Peter Sagan (BORA-hansgrohe) won Paris-Roubaix today after an incredible solo attack and managing to hold off his chasers for over fifty kilometres. It marked the second Monument win for the Slovakian.

It was a race where the win had eluded the UCI World Champion so many times, but today Sagan not only won Paris-Roubaix for the first time in his career, he also won it in style. Sagan went on an audacious attack with 54 kilometres remaining that left his rivals unable to react.

Sagan was left to disappear on up the road, first bridging to the breakaway before working with the escape to build the advantage back up, exceeding a minute and hitting 1’30” at its peak. One by one the breakaway riders dropped off until it was just two – Sagan and Silvan Dillier (Ag2R La Mondiale) – and while the chasers managed to reduce the time gap, the number of kilometres remaining was dropping at a faster rate.

© BORA – hansgrohe / Bettiniphoto

The chasers including Niki Terpstra (Quick-Step Floors), Wout van Aert (Vérandas Willems-Crelan), Greg Van Avermaet (BMC Racing Team), Jasper Stuyven (Trek – Segafredo), Sep Vanmarcke and Taylor Phinney (Team EF Education First-Drapac p/b Cannondale) reduced the pair’s lead to less than 40 seconds at one time before the duo extended the time gap, and as the final kilometres came into view and the Roubaix velodrome loomed large on the horizon, there was no doubting that one of these riders would take the win.

Dillier led the pair on the velodrome track and Sagan came off his wheel before the final bend to cross the line first to become the first rider to win in the Rainbow Stripes of UCI World Champion since Bernard Hinault in 1981. Terpstra attacked late to go on to take the final podium spot.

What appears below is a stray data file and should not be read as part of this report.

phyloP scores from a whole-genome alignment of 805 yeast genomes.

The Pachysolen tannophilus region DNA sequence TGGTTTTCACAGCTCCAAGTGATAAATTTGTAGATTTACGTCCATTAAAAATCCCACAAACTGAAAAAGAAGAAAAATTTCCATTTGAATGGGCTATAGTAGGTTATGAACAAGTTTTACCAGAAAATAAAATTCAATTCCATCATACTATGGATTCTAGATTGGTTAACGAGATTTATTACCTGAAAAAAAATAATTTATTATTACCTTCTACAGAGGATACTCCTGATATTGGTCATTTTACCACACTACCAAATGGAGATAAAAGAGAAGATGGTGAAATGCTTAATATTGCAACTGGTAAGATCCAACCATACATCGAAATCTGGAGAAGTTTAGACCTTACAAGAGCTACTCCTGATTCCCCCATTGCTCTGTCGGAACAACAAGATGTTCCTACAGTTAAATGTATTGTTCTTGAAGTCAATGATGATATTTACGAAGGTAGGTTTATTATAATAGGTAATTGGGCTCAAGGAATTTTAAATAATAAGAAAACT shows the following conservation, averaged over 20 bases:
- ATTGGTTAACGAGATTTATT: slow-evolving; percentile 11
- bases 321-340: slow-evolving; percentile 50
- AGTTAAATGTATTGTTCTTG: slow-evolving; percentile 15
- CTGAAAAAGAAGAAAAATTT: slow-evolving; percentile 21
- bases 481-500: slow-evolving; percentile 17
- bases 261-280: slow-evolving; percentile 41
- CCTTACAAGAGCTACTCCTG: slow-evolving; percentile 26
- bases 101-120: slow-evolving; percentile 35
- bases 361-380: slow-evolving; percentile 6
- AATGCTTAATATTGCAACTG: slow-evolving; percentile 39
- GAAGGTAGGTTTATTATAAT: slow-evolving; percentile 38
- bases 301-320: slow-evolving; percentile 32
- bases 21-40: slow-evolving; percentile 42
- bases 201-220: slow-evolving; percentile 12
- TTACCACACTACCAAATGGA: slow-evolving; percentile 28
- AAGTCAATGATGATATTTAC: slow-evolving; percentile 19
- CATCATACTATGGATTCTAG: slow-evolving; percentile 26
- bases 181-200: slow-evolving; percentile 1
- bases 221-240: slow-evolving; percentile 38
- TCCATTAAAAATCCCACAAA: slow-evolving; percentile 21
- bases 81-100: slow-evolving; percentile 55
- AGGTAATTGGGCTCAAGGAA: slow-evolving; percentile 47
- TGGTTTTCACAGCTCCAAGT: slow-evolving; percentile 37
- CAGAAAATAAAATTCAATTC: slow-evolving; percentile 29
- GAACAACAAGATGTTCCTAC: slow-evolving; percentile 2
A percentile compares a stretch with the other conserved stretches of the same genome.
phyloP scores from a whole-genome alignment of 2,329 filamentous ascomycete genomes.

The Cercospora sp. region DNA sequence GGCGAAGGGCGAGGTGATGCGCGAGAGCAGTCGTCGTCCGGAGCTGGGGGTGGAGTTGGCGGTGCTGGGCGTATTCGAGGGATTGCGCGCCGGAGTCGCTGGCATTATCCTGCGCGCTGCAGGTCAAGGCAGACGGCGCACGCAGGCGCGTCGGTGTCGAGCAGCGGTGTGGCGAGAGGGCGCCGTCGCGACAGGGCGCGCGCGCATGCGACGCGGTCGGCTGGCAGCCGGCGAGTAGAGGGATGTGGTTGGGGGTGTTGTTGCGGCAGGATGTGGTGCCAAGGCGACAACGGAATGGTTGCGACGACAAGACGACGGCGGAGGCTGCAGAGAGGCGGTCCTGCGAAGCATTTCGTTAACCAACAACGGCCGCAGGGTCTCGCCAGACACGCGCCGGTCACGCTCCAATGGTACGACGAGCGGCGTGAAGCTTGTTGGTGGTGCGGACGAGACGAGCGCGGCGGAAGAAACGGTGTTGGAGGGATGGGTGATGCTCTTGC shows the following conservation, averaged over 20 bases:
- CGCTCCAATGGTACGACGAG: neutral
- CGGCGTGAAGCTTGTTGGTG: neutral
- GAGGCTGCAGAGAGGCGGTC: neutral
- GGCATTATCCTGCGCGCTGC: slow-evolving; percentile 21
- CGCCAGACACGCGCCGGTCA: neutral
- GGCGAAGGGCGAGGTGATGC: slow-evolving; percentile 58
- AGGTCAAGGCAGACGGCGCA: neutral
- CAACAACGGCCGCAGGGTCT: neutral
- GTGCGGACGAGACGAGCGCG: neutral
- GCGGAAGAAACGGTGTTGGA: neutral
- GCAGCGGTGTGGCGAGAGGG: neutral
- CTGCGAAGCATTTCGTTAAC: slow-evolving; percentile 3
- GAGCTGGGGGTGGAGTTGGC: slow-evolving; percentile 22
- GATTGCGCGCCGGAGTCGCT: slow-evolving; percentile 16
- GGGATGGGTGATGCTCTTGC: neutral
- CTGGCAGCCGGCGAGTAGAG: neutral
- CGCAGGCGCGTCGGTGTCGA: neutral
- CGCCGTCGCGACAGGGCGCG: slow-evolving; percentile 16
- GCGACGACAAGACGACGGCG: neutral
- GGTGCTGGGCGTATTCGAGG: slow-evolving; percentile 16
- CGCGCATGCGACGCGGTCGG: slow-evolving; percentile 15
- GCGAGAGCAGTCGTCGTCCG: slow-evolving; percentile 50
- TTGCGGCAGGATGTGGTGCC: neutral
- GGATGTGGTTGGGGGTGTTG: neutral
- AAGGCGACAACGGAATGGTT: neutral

© BORA – hansgrohe / Bettiniphoto

“It’s amazing to win Paris-Roubaix,” said Sagan afterwards. “I’m so tired after this race but I have to say, this year I wasn’t involved in any crashes, I wasn’t feeling tired at the start and just tried to save energy. After I went in the attack I just kept going until the finish. I feel so much better than I have done in all the years I’ve ridden Paris-Roubaix – I was so much more tired then than I am today.

© BORA – hansgrohe / Bettiniphoto

“Thank you to all my teammates, because they did such a great job – Daniel Oss, Marcus Burghardt and Maciej Bodnar, my brother Juraj and to Andreas Schillinger and Rüdi Selliger at the start, who kept the group all together. In the end, I made the winning move with around 50km to go and I’m very happy to have come in first. It’s an amazing feeling. I always try to do my best and to get the best results.”


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